On the mood and texture of Bedlam, both he and Allison revealed that the series was based on a real asylum in Leeds called High Royds Hospital, which only closed its doors in 2003. The cast and crew visited the asylum just before filming, only to discover, ironically, that the asylum was being renovated to luxury flats.
“One of the buildings seems to be completely converted. It is properly Victorian gothic. You see it and you’re like, that is not a nice place to live,” Allison joked. “And then there’s another building yet converted, and they still have a mortuary slab in the basement. People are breaking in to get their photo taken on the slab. We phoned the security guard and he was like, ‘Yeah, I don’t like this place at night.’ And we were like, ‘This is our show!’”
Allison went on to say that several stories within the series were influenced or inspired by old patients’ archives. “We found real patients there, and it’s better than anything you could come up with in terms of the gruesome stories. People just locked up and possibly not even legitimately mentally ill.”
Like similar supernatural serials such as True Blood, Being Human, and Supernatural, each inspirations to the team of writers behind Bedlam, the series “doesn’t pussyfoot around.” According to Allison, “We didn’t want to be too polite and British about it. We wanted it to be very clear: pre-title sequence, high octane. When we first meet Jed, it’s like, whoa, bang, on the road, text message, go. We wanted to have that real thrill.
“We wanted it to look dark and creepy but sexy as well. [We wanted to] make it partly look, ‘Wow, this is kind of a place I’d like to live’ and partly, ‘No way would I want to live there.’”
James added, “I suppose you’ve got to see why these people would remain there for longer than a week, because if it was some shit flat with like feces on the floor or something, you wouldn’t hang around, would you? But it’s a lovely apartment, all decked out.”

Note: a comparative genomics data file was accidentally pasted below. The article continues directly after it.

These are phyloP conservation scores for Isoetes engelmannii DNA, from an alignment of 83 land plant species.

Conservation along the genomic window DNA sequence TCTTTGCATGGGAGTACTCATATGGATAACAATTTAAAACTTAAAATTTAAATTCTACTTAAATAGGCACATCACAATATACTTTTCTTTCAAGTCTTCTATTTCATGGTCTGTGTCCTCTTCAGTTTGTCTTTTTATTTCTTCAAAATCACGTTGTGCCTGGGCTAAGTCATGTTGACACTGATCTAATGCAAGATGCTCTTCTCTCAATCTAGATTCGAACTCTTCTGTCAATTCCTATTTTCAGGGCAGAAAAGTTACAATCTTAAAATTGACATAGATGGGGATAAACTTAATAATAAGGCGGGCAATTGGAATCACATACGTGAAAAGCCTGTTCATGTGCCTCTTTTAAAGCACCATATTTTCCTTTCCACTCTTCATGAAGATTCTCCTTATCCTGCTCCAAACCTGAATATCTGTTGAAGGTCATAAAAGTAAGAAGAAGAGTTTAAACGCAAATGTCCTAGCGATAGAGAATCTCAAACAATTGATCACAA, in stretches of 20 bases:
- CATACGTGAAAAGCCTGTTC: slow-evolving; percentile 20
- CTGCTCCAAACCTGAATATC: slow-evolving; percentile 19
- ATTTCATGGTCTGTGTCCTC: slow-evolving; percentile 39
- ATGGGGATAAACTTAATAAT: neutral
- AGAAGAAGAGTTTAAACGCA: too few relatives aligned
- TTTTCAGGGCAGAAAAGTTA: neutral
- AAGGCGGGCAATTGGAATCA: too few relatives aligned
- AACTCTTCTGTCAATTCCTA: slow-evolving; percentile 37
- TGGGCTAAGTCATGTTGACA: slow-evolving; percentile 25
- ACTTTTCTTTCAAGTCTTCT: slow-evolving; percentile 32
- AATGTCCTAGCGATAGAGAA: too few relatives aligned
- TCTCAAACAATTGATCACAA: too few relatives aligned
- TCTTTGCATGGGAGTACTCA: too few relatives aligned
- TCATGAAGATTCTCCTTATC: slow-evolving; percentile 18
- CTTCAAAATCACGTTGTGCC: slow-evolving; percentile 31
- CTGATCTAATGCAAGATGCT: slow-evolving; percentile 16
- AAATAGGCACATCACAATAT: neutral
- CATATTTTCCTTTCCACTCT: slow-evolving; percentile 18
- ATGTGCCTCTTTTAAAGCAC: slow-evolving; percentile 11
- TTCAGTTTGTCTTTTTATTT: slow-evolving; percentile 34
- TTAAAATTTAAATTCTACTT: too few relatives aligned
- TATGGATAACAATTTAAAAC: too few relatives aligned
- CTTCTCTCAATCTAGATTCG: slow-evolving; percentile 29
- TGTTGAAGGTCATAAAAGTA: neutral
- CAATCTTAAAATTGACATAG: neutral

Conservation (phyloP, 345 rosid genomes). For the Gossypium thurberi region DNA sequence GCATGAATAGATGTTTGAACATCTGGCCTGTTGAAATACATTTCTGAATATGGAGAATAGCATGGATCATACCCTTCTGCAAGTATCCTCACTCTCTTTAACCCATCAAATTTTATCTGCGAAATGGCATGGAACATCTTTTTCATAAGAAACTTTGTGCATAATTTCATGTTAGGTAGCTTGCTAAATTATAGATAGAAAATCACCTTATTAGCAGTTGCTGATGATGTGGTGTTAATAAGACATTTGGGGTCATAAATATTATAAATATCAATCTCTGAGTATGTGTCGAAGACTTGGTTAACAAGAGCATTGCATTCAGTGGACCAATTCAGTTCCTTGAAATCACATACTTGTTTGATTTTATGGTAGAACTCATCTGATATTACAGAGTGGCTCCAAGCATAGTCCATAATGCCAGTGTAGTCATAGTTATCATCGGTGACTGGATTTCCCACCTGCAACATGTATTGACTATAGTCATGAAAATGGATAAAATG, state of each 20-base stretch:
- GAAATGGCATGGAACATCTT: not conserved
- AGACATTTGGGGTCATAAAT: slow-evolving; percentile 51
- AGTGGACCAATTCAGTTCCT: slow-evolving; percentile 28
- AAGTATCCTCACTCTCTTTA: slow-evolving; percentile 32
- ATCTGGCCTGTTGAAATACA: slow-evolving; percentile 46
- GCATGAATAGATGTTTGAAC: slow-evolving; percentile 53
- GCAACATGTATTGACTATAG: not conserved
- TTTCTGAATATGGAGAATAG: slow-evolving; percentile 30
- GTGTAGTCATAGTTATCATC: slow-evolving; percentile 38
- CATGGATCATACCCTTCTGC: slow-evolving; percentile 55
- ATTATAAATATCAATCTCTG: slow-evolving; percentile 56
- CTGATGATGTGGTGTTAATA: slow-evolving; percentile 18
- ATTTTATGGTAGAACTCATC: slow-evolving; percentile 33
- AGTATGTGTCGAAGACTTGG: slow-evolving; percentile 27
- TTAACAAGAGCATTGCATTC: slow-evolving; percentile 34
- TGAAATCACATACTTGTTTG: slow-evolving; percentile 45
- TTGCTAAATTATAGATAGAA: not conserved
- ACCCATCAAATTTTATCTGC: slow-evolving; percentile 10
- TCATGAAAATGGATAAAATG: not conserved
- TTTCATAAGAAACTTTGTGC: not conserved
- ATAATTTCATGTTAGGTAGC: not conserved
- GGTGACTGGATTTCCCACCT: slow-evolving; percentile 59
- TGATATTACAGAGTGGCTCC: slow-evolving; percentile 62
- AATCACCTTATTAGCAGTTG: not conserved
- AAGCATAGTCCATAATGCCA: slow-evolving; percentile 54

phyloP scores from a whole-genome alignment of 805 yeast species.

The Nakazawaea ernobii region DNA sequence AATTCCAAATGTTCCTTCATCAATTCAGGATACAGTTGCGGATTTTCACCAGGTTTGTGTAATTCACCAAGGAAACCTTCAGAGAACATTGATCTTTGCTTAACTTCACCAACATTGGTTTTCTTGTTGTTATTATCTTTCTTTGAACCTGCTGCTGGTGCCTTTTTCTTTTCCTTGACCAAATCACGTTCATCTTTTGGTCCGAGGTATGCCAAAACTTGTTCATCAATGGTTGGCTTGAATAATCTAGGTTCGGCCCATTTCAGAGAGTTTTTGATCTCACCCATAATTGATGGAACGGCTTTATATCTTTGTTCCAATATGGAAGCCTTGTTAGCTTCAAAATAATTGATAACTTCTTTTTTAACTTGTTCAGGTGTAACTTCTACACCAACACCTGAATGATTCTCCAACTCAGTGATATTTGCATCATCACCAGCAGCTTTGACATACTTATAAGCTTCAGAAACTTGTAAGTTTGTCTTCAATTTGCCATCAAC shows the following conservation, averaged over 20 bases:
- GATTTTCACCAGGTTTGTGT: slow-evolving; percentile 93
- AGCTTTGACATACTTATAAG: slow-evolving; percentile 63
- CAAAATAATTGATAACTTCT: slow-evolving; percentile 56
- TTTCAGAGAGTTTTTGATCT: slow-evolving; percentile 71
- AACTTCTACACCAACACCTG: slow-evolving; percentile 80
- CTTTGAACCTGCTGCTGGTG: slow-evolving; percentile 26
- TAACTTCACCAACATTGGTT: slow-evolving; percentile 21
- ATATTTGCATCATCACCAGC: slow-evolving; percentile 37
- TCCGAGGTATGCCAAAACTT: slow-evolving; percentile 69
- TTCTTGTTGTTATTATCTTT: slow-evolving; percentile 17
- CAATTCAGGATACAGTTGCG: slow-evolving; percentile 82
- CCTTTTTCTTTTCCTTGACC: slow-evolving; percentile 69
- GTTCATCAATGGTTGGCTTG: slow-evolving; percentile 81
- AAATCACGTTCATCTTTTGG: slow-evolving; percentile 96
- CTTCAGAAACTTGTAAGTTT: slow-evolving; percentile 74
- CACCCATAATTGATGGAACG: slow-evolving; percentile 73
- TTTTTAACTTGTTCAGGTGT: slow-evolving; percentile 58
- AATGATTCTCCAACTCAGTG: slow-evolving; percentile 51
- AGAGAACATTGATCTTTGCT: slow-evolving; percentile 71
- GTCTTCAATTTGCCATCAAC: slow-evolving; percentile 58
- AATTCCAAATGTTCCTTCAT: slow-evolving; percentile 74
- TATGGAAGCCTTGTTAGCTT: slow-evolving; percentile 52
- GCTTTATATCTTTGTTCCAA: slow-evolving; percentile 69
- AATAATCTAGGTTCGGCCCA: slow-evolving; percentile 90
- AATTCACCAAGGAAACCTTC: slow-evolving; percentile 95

Allison and James shared a few laughs over the lack of CGI contained within the series. Allison admitted right out of the gate, “It was not a big budget. I would guess we were at about a quarter of a budget as Supernatural. We had to work really hard to think about how we would do that.”
Capturing the ghosts, for example, was one of those challenges. “We were clear that the ghosts weren’t just going to be CGI, that they were a person and that you were acting with a person.” On the transient beings, themselves, “The ghosts were people, they’re not monsters. It’s a human story, [because] they’re angry and upset about what’s happened to them, and they want to kill you, but they were human beings.”
At the end of the day, both promised a series filled with frights and spooks as well as real “twentysomethings living their lives and doing the stuff that they do.” Allison continued, “If it was just constant ghost-ghost-ghost-ghost-ghost, it becomes less frightening, because you’re overloading.
We worked really hard with how many points of scariness are there within an episode and when do they take place and how quickly do they escalate. You need that flat share stuff to give it a bit of lightness and a bit of warmth as well. It’s really important.”
Be on the lookout for Bedlam, set to join BBC America’s “Supernatural Saturdays” line-up on Saturday, October 8 at 9 pm EST/PST.